Photographers' Blog

At a Colorado Cattle Drive

Igancio, United States

By Lucas Jackson

According to official statistics, around one percent of the United States’ population operates farms or ranches. After eight years of living in New York, I have discovered that the land rights issues that I remember my parents discussing when I was a child in rural New Mexico are all but invisible to the remaining 99 percent.

Cowboys David Thompson and Wyatt Williams release a calf after giving it medicine after pushing a herd of hundreds of cattle across Highway 160 during a weeklong operation on a Forest Service grazing lease run by rancher Steve Pargin near Ignacio, Colorado

But ranchers’ land rights became big news recently, through one extreme example. This was the story of Cliven Bundy, a Nevada cattle rancher who stopped paying grazing fees, and whose protest became a catalyst for an armed standoff with Bureau of Land Management rangers in the Nevada desert.

This level of hostility between a rancher and the government is rare, but an unfortunate side effect of stories like Bundy’s is that many Americans begin to think that these outliers are representative of the group, which is certainly not true.

But one important similarity between someone like Bundy and an average rancher in the West is that many don’t own enough land to graze the amount of cattle that it takes to make a living. According to a 2012 congressional study, almost half of the land in the western United States is federally owned.

Cowboy David Thompson looks down on a large herd of cattle that has been gathered during a weeklong operation on a Forest Service grazing lease run by rancher Steve Pargin near Ignacio, Colorado

Having someone, whoever they are, managing the land is not such a bad thing. The 1930s “Dust Bowl” disaster, when droughts and dust storms plagued large parts of the United States, illuminated the tough reality of land overuse and poor conservation.

A close encounter of the equine kind

By Andy Clark

“Hey bud, don’t blink or you’ll miss it,” the guy behind the counter said after I answered his query as to where I was headed.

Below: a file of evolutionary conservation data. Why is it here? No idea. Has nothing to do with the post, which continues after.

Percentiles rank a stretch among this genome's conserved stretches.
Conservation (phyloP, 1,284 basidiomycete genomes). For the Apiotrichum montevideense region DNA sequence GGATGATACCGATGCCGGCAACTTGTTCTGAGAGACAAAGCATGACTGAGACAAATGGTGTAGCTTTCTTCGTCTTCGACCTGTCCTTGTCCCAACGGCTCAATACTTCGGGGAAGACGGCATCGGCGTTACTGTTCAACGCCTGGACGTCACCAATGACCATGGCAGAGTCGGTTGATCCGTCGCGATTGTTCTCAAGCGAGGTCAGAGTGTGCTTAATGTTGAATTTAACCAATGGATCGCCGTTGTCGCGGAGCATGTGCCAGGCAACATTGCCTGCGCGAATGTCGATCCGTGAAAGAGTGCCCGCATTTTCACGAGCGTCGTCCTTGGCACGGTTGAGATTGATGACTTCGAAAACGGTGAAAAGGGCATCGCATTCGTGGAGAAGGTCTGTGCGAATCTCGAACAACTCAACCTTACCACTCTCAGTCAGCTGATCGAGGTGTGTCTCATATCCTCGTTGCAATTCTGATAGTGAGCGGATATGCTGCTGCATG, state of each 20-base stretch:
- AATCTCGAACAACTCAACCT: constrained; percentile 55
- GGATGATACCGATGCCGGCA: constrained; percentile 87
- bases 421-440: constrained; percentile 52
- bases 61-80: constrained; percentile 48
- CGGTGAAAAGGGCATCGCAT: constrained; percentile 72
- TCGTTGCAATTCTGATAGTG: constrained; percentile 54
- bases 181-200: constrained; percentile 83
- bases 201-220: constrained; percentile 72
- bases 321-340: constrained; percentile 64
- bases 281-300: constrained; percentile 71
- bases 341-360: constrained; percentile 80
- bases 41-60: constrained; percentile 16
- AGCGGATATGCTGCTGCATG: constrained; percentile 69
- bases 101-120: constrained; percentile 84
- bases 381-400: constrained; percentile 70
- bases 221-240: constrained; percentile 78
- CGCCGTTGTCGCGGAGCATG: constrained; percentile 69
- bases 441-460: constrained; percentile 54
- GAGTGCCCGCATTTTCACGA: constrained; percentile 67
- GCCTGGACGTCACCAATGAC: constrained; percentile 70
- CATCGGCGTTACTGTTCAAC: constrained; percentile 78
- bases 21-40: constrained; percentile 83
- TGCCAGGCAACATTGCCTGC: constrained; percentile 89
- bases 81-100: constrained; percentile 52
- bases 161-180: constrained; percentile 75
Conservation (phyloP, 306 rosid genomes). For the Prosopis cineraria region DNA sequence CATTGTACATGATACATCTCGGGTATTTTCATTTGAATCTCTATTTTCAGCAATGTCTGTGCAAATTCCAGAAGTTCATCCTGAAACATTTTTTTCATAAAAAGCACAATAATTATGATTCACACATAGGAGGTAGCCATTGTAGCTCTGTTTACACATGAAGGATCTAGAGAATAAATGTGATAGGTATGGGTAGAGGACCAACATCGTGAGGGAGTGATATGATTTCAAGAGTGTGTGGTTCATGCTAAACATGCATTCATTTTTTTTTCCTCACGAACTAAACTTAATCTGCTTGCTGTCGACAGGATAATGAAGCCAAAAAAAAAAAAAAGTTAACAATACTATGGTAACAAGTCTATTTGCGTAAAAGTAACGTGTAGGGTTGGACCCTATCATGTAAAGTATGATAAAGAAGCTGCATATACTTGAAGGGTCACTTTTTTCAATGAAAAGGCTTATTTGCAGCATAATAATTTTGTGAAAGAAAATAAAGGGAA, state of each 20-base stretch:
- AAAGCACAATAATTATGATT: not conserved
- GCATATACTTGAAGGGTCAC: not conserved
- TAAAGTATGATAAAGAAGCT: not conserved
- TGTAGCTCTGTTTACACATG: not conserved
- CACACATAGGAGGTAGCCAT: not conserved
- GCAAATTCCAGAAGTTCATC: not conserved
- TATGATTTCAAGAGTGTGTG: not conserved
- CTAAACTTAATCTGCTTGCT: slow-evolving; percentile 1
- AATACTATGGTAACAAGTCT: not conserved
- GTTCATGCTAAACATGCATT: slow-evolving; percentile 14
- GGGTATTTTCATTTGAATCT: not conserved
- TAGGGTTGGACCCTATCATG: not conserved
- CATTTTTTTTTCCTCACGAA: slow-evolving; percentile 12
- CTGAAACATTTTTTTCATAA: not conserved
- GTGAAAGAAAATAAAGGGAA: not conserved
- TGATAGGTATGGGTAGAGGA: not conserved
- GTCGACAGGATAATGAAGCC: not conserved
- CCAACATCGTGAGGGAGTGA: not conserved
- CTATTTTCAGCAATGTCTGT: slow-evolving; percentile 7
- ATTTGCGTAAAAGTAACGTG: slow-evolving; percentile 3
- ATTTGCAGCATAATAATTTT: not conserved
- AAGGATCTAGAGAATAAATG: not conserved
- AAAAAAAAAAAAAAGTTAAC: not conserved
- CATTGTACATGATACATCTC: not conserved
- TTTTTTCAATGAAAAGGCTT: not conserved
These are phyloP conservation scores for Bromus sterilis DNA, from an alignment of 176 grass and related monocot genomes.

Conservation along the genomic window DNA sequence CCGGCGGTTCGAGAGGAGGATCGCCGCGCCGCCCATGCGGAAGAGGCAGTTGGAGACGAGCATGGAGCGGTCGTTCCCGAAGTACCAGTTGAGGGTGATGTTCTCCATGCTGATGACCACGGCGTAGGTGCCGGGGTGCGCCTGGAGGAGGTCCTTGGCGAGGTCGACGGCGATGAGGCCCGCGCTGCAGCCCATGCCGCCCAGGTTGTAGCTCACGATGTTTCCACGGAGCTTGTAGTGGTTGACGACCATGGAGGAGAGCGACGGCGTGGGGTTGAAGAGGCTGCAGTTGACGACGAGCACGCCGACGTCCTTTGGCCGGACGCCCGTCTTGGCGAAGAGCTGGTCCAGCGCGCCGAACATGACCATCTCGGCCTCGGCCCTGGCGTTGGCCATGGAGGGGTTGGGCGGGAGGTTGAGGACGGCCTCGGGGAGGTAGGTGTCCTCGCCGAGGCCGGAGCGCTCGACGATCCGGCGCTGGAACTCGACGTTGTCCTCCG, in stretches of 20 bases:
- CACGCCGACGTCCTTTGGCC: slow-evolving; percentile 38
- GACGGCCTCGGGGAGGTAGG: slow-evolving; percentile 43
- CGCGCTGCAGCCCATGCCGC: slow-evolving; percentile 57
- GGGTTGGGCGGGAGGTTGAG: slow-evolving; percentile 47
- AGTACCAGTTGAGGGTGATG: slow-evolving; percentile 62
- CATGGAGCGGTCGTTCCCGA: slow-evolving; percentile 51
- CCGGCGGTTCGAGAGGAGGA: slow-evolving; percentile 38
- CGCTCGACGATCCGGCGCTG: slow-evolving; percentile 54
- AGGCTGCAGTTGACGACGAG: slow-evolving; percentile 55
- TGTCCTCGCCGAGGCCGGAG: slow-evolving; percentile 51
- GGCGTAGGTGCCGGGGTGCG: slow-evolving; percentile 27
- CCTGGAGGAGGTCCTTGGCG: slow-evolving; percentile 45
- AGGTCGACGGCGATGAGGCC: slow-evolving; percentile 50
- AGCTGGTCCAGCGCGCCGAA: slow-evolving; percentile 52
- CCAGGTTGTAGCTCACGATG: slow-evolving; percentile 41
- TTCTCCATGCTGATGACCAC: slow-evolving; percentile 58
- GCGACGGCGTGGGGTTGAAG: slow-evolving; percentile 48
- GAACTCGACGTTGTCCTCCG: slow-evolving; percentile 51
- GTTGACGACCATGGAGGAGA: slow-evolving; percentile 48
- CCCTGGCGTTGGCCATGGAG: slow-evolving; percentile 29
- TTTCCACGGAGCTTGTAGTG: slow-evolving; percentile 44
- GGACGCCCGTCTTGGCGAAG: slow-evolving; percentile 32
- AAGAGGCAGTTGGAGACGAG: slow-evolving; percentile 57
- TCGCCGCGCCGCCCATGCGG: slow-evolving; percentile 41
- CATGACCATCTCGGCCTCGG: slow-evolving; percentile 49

I had stopped to grab a coffee along highway 97, about a five-hour drive north into the mountains from Vancouver. My destination was the town of Falkland, named after a career British soldier, Colonel Falkland GE Warren who had settled in the area in 1892. The reason for my visit was to photograph an annual event very popular with those living in the area, named the 94th Annual Falkland Stampede. One of the oldest rodeos in Canada, the stampede began as a community picnic in March of 1919 to celebrate the end of the First World War months earlier. Each year as the event grew, area residents gathered to enjoy local cowboys riding broncos and in 1969 the little stampede was sanctioned as a professional rodeo.

I first became aware of the Stampede while covering forest fires in 2003 just north of the area. I had seen a very weathered sign by a roadside and thought it might be worth looking into as a photo essay. Nine years went by, with me forgetting about the Stampede until the end of the event, until I finally arranged to shoot it.

Montana’s fading cowboy culture

By Jim Urquhart

“It’s been a wild ride. Thank you.”

And with that Renee and Kail Mantle closed a chapter of American history. On Sunday the husband and wife team held the closing ceremonies to end the last of 11 horse drives they have completed with their company, Montana Horses, after racing over 300 horses through the western outpost of Three Forks, Montana.

The duo, a redheaded former theater major preparing for law school and a tanned wrangler who is a former rodeo champion, have been operating Montana Horses off a plot of land north of town since 1995 when they started with just 14 head of horses. Recently the plot of land has grown to 500 acres where they lease hundreds of horses, each one of which Kail and Renee know by name, to dude ranches and trail ride companies throughout the west and in many national parks. The Mantle family has a long tradition of supplying and tending to horses, leasing horses in various western states since 1964.

Last year the pair announced that they plan to begin selling the horses in their herd. According to Renee many of them will be purchased by their leasing clients. While the herd is being reduced they have added about 300 beef cattle to their land. The Mantles also plan to sell their ranch next to the Missouri River and possibly sail the world.